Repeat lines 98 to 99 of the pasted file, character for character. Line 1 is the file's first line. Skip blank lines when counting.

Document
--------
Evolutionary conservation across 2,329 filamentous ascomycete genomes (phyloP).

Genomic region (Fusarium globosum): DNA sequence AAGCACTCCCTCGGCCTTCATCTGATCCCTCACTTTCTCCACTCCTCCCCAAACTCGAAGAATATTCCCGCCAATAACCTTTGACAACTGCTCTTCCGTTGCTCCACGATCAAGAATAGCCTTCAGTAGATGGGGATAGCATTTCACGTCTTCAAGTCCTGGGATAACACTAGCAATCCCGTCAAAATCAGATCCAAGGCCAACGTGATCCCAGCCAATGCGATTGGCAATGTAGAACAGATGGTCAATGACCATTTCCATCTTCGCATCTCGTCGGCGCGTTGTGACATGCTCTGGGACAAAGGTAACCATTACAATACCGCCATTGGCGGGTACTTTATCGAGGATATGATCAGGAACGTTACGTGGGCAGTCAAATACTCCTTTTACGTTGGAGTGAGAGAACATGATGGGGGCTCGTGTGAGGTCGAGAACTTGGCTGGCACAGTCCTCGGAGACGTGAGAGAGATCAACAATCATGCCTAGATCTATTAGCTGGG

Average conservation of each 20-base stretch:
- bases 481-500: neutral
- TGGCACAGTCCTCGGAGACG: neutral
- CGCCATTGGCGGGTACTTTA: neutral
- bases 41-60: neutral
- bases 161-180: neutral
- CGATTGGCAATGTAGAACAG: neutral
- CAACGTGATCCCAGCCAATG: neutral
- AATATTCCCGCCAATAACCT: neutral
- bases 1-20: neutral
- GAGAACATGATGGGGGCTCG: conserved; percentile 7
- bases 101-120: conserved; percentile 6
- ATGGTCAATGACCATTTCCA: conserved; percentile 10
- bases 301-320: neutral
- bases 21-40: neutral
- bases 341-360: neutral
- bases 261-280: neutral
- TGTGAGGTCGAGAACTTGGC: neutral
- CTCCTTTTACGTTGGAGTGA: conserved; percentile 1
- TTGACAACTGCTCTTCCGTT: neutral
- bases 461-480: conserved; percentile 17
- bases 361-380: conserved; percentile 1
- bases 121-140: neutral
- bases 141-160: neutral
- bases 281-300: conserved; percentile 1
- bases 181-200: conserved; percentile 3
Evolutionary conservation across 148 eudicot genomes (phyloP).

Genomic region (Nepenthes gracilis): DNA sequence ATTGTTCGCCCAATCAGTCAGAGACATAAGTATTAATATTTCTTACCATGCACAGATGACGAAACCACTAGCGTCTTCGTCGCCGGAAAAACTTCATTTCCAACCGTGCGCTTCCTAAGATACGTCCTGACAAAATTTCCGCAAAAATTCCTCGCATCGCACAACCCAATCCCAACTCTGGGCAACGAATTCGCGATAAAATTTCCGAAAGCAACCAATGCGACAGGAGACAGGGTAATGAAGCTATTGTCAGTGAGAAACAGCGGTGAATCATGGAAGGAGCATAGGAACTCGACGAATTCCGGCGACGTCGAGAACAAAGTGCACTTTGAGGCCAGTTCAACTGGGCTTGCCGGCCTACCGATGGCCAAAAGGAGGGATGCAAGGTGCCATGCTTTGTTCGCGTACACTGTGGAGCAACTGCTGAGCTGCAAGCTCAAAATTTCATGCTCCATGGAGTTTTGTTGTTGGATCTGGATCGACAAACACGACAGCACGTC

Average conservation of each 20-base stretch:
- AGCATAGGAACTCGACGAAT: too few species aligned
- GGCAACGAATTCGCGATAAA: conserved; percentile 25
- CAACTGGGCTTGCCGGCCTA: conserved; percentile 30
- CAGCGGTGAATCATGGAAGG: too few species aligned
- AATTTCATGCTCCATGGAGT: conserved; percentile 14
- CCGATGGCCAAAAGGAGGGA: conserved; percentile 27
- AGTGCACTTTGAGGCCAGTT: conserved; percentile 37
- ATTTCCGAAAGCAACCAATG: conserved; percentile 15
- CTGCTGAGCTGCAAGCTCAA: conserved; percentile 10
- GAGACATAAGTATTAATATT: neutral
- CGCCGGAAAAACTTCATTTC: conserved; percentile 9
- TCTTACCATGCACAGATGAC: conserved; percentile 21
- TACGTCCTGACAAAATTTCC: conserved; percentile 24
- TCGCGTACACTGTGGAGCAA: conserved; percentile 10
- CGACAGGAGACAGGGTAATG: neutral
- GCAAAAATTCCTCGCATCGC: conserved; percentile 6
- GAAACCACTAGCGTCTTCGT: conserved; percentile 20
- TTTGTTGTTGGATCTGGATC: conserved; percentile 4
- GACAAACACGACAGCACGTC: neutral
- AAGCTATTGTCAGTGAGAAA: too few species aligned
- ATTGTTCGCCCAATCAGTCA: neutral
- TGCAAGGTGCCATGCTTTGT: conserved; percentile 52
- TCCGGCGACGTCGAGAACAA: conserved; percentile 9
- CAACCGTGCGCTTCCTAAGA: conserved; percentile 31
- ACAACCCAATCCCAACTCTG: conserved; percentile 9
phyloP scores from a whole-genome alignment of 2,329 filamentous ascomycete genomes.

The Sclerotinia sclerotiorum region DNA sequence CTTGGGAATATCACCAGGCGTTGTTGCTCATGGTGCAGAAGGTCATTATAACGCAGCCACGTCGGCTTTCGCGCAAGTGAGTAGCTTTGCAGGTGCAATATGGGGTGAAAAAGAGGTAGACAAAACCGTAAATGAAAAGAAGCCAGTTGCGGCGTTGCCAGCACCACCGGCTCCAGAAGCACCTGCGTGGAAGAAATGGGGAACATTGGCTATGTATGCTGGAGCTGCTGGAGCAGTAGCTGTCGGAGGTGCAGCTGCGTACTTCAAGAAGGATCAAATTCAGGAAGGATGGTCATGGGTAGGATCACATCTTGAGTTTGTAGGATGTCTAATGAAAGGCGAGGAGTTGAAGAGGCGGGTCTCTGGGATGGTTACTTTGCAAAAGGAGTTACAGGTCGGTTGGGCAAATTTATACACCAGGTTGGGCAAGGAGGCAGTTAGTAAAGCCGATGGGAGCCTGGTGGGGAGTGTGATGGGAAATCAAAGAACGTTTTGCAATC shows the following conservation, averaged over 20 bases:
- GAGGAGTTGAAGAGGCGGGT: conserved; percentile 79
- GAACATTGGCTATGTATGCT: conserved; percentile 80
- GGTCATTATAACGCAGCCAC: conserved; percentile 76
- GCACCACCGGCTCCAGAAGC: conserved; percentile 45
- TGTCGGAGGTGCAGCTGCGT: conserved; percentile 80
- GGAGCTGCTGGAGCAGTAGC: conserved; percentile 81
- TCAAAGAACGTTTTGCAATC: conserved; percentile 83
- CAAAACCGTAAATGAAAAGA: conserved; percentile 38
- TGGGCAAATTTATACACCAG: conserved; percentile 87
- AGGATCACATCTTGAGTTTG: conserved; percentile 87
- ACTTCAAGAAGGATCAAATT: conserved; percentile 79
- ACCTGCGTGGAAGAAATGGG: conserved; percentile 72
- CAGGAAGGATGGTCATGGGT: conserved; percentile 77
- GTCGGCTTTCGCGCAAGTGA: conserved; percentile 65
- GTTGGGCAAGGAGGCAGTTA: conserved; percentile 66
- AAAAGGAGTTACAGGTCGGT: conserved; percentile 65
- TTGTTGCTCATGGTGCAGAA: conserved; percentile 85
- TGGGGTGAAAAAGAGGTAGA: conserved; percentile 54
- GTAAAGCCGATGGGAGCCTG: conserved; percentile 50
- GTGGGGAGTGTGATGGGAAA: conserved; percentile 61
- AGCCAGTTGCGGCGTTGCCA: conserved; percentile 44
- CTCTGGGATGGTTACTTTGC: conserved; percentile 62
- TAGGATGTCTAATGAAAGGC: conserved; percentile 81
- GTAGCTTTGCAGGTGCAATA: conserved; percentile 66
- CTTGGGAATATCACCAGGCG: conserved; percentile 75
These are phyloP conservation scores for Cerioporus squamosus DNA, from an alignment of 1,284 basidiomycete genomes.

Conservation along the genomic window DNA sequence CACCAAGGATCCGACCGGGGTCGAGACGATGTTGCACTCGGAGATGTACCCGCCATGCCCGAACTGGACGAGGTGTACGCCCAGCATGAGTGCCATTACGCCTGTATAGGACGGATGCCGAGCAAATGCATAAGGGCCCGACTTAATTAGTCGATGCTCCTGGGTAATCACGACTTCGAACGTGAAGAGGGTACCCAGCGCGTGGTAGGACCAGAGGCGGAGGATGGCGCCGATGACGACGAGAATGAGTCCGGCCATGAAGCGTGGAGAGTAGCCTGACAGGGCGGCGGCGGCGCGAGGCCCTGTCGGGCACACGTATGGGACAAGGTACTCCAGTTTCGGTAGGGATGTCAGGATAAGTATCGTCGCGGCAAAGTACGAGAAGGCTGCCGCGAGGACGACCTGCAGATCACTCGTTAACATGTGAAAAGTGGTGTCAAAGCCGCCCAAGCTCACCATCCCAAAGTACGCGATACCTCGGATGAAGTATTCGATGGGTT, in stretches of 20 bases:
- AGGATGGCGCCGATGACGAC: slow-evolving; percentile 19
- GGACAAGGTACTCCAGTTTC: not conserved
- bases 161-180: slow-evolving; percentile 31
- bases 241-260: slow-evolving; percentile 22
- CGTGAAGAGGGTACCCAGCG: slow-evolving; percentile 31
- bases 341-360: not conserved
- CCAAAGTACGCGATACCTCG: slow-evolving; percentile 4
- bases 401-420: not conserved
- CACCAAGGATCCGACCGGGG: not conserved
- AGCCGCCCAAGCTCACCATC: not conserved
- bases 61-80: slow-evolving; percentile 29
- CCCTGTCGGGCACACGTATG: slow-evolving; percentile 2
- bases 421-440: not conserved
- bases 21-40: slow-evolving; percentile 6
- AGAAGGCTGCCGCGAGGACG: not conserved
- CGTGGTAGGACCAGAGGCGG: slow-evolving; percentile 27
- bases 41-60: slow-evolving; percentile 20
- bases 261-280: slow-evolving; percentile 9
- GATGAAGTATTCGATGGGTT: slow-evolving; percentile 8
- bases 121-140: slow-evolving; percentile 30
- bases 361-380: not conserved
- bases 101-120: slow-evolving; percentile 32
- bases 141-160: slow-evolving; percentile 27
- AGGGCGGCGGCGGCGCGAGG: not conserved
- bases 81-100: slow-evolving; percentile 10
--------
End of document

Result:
- bases 421-440: not conserved
- bases 21-40: slow-evolving; percentile 6